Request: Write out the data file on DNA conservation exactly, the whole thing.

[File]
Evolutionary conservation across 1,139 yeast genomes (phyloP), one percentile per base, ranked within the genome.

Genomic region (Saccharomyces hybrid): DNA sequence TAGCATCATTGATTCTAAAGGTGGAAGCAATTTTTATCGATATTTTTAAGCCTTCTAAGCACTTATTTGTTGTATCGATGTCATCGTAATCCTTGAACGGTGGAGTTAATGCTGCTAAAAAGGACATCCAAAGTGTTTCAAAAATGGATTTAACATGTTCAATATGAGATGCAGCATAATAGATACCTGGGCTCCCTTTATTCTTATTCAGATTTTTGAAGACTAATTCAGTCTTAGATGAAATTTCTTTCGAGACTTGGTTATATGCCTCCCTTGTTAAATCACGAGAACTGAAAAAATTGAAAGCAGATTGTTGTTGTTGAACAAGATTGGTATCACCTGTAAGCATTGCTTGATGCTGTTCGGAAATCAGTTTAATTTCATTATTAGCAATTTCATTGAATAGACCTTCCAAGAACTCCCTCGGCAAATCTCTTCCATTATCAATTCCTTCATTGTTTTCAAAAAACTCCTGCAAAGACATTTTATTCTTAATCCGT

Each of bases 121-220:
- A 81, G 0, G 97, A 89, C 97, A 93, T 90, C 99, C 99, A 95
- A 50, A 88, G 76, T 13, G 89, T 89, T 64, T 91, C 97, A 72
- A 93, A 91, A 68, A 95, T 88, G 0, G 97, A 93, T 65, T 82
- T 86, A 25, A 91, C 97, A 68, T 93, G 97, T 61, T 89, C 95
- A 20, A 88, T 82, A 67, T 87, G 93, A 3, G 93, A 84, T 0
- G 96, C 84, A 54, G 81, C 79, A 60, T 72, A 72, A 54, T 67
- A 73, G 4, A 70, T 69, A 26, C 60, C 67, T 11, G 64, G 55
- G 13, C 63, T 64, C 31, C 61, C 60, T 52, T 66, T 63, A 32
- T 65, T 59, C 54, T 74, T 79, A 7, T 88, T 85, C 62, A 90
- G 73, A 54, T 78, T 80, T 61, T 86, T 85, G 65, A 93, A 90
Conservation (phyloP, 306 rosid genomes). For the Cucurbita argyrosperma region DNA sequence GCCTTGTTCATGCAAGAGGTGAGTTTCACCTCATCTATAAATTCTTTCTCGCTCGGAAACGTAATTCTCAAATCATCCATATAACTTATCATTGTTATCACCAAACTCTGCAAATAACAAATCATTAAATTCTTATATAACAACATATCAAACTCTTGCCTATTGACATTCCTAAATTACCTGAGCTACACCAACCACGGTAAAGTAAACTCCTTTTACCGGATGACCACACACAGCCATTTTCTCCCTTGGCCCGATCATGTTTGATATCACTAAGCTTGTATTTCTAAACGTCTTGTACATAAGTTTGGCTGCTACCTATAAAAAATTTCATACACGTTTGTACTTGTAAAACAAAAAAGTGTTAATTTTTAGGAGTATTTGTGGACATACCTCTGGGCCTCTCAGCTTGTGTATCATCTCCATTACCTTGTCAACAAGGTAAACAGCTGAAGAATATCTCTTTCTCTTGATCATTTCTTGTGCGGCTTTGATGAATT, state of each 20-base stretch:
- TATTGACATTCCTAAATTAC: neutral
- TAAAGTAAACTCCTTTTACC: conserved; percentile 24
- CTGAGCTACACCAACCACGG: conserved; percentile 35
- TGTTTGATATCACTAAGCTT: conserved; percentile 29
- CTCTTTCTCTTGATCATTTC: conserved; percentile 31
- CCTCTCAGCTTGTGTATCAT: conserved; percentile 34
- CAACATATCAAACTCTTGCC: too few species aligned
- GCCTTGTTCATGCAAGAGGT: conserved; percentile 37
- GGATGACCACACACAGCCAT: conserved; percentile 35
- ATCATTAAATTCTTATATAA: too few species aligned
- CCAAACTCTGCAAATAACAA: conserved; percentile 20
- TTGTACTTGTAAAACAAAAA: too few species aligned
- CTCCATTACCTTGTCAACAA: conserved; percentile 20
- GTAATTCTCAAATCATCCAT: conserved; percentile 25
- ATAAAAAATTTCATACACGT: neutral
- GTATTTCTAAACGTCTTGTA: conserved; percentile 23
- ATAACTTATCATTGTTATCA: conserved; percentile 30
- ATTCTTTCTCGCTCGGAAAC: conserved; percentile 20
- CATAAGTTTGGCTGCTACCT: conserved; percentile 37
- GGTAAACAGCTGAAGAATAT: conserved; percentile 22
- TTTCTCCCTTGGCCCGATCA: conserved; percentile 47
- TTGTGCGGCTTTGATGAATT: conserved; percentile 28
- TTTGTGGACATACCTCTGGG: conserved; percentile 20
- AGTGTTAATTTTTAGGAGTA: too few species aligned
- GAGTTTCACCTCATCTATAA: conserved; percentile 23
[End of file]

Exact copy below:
Evolutionary conservation across 1,139 yeast genomes (phyloP), one percentile per base, ranked within the genome.

Genomic region (Saccharomyces hybrid): DNA sequence TAGCATCATTGATTCTAAAGGTGGAAGCAATTTTTATCGATATTTTTAAGCCTTCTAAGCACTTATTTGTTGTATCGATGTCATCGTAATCCTTGAACGGTGGAGTTAATGCTGCTAAAAAGGACATCCAAAGTGTTTCAAAAATGGATTTAACATGTTCAATATGAGATGCAGCATAATAGATACCTGGGCTCCCTTTATTCTTATTCAGATTTTTGAAGACTAATTCAGTCTTAGATGAAATTTCTTTCGAGACTTGGTTATATGCCTCCCTTGTTAAATCACGAGAACTGAAAAAATTGAAAGCAGATTGTTGTTGTTGAACAAGATTGGTATCACCTGTAAGCATTGCTTGATGCTGTTCGGAAATCAGTTTAATTTCATTATTAGCAATTTCATTGAATAGACCTTCCAAGAACTCCCTCGGCAAATCTCTTCCATTATCAATTCCTTCATTGTTTTCAAAAAACTCCTGCAAAGACATTTTATTCTTAATCCGT

Each of bases 121-220:
- A 81, G 0, G 97, A 89, C 97, A 93, T 90, C 99, C 99, A 95
- A 50, A 88, G 76, T 13, G 89, T 89, T 64, T 91, C 97, A 72
- A 93, A 91, A 68, A 95, T 88, G 0, G 97, A 93, T 65, T 82
- T 86, A 25, A 91, C 97, A 68, T 93, G 97, T 61, T 89, C 95
- A 20, A 88, T 82, A 67, T 87, G 93, A 3, G 93, A 84, T 0
- G 96, C 84, A 54, G 81, C 79, A 60, T 72, A 72, A 54, T 67
- A 73, G 4, A 70, T 69, A 26, C 60, C 67, T 11, G 64, G 55
- G 13, C 63, T 64, C 31, C 61, C 60, T 52, T 66, T 63, A 32
- T 65, T 59, C 54, T 74, T 79, A 7, T 88, T 85, C 62, A 90
- G 73, A 54, T 78, T 80, T 61, T 86, T 85, G 65, A 93, A 90
Conservation (phyloP, 306 rosid genomes). For the Cucurbita argyrosperma region DNA sequence GCCTTGTTCATGCAAGAGGTGAGTTTCACCTCATCTATAAATTCTTTCTCGCTCGGAAACGTAATTCTCAAATCATCCATATAACTTATCATTGTTATCACCAAACTCTGCAAATAACAAATCATTAAATTCTTATATAACAACATATCAAACTCTTGCCTATTGACATTCCTAAATTACCTGAGCTACACCAACCACGGTAAAGTAAACTCCTTTTACCGGATGACCACACACAGCCATTTTCTCCCTTGGCCCGATCATGTTTGATATCACTAAGCTTGTATTTCTAAACGTCTTGTACATAAGTTTGGCTGCTACCTATAAAAAATTTCATACACGTTTGTACTTGTAAAACAAAAAAGTGTTAATTTTTAGGAGTATTTGTGGACATACCTCTGGGCCTCTCAGCTTGTGTATCATCTCCATTACCTTGTCAACAAGGTAAACAGCTGAAGAATATCTCTTTCTCTTGATCATTTCTTGTGCGGCTTTGATGAATT, state of each 20-base stretch:
- TATTGACATTCCTAAATTAC: neutral
- TAAAGTAAACTCCTTTTACC: conserved; percentile 24
- CTGAGCTACACCAACCACGG: conserved; percentile 35
- TGTTTGATATCACTAAGCTT: conserved; percentile 29
- CTCTTTCTCTTGATCATTTC: conserved; percentile 31
- CCTCTCAGCTTGTGTATCAT: conserved; percentile 34
- CAACATATCAAACTCTTGCC: too few species aligned
- GCCTTGTTCATGCAAGAGGT: conserved; percentile 37
- GGATGACCACACACAGCCAT: conserved; percentile 35
- ATCATTAAATTCTTATATAA: too few species aligned
- CCAAACTCTGCAAATAACAA: conserved; percentile 20
- TTGTACTTGTAAAACAAAAA: too few species aligned
- CTCCATTACCTTGTCAACAA: conserved; percentile 20
- GTAATTCTCAAATCATCCAT: conserved; percentile 25
- ATAAAAAATTTCATACACGT: neutral
- GTATTTCTAAACGTCTTGTA: conserved; percentile 23
- ATAACTTATCATTGTTATCA: conserved; percentile 30
- ATTCTTTCTCGCTCGGAAAC: conserved; percentile 20
- CATAAGTTTGGCTGCTACCT: conserved; percentile 37
- GGTAAACAGCTGAAGAATAT: conserved; percentile 22
- TTTCTCCCTTGGCCCGATCA: conserved; percentile 47
- TTGTGCGGCTTTGATGAATT: conserved; percentile 28
- TTTGTGGACATACCTCTGGG: conserved; percentile 20
- AGTGTTAATTTTTAGGAGTA: too few species aligned
- GAGTTTCACCTCATCTATAA: conserved; percentile 23